Critters on your lawn mean more work for you!

Whether it's your favorite pet, squirrels, chipmunks or rabbits, when you have some of these critters around, you've got more work to do to keep your lawn looking great.

Prevention and Cure for Animal Damage and Invasion


When dogs urinate, especially larger breeds, it will cause the lawn to turn brown from an excessive amount of ammonia present in the urine (ammonia is actually a fertilizer, but in high concentrations, will overdose the grass and kill it). Several remedies (although none are very practical) can be used. Saturate the area with water that is commonly used as a bathroom by the pet. Repair or replace the grass in the effected area. Perennial Ryegrasses and Fescues are the most urine-resistant grasses. The worst is Kentucky Bluegrass and Bermuda. Lastly, train your dog to go in another area where there is an alternative ground cover not so easily effected by the urine.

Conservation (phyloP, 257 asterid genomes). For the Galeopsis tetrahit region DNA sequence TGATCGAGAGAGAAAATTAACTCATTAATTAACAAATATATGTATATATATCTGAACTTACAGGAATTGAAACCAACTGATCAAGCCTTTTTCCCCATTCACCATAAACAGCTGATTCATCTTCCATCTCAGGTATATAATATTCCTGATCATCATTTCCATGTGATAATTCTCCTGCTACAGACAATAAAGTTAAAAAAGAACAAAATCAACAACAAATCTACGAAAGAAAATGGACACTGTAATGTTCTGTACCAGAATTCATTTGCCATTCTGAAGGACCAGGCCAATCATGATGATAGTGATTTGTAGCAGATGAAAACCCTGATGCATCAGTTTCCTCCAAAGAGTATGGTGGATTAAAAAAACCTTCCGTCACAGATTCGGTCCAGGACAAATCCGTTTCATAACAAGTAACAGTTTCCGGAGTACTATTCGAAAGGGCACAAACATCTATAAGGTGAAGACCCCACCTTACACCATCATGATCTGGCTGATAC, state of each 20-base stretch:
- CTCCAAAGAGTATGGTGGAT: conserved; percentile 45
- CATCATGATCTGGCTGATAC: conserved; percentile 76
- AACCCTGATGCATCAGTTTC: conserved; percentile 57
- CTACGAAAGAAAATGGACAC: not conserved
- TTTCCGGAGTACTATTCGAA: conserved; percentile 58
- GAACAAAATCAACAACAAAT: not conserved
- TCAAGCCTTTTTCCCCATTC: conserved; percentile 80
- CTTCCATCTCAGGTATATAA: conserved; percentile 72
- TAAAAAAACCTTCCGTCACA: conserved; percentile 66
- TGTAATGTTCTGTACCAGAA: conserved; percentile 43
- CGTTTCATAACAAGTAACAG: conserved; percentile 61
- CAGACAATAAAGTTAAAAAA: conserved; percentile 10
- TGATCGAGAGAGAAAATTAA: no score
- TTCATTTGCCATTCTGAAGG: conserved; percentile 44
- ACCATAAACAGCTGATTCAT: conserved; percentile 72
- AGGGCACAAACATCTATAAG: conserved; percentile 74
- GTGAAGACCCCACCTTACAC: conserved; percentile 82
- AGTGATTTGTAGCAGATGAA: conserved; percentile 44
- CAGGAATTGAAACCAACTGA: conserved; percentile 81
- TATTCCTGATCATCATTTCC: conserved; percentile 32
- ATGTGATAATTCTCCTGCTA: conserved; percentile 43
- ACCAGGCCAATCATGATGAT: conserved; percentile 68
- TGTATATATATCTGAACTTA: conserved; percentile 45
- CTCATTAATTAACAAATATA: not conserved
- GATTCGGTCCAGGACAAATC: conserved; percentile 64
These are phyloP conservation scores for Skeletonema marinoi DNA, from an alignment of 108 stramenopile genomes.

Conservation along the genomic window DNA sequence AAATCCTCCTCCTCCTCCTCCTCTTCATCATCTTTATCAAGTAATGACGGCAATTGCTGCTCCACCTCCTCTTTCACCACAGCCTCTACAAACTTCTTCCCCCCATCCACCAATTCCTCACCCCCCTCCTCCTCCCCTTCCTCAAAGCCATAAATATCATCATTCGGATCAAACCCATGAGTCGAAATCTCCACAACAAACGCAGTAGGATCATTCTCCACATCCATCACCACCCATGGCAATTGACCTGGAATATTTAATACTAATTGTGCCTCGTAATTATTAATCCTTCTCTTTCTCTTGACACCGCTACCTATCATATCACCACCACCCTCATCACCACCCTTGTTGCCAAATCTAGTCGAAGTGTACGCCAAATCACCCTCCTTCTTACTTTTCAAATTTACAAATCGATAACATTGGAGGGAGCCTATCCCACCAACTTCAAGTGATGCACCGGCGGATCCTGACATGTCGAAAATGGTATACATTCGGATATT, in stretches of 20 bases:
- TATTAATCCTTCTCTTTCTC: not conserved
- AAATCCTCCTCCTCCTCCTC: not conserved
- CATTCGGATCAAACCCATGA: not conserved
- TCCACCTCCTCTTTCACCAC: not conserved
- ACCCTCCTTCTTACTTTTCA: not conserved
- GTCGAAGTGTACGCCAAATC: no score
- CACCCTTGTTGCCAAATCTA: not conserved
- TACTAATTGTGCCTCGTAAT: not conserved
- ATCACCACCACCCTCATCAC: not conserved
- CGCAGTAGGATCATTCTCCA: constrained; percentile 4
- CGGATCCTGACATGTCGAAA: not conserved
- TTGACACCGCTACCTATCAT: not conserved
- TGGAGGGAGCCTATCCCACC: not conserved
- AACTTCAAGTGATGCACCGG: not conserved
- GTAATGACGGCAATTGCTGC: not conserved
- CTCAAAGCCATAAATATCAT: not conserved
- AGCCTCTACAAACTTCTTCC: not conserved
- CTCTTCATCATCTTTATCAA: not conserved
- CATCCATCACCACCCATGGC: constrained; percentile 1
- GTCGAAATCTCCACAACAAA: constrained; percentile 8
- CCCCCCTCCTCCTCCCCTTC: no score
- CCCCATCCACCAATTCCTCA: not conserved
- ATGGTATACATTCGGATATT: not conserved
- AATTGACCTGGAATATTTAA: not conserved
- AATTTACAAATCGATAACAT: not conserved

(For a more detailed explanation, please see our dog problem page)


Free-roaming neighborhood cats can be either a blessing or a curse depending on your point of view. I always had lots of problems with chipmunks until a neighborhood cat moved in. Cats being natural hunters quickly reduced our chipmunk population.

However, cats are notorious for marking their territories to keep other cats away by spraying bushes, and other landscape materials. This spray can be very unpleasant. If this is what you're experiencing, then you'll definitely want to try to discourage cats from your landscape. Cats don't like the smell of citrus (lemon, orange, grapefruit, etc.). If you can identify entry points the cats use to gain access to your property, place some citrus rinds there. If there are particular areas that they tend to spray, place the rinds there. This will take a little time, but it will work.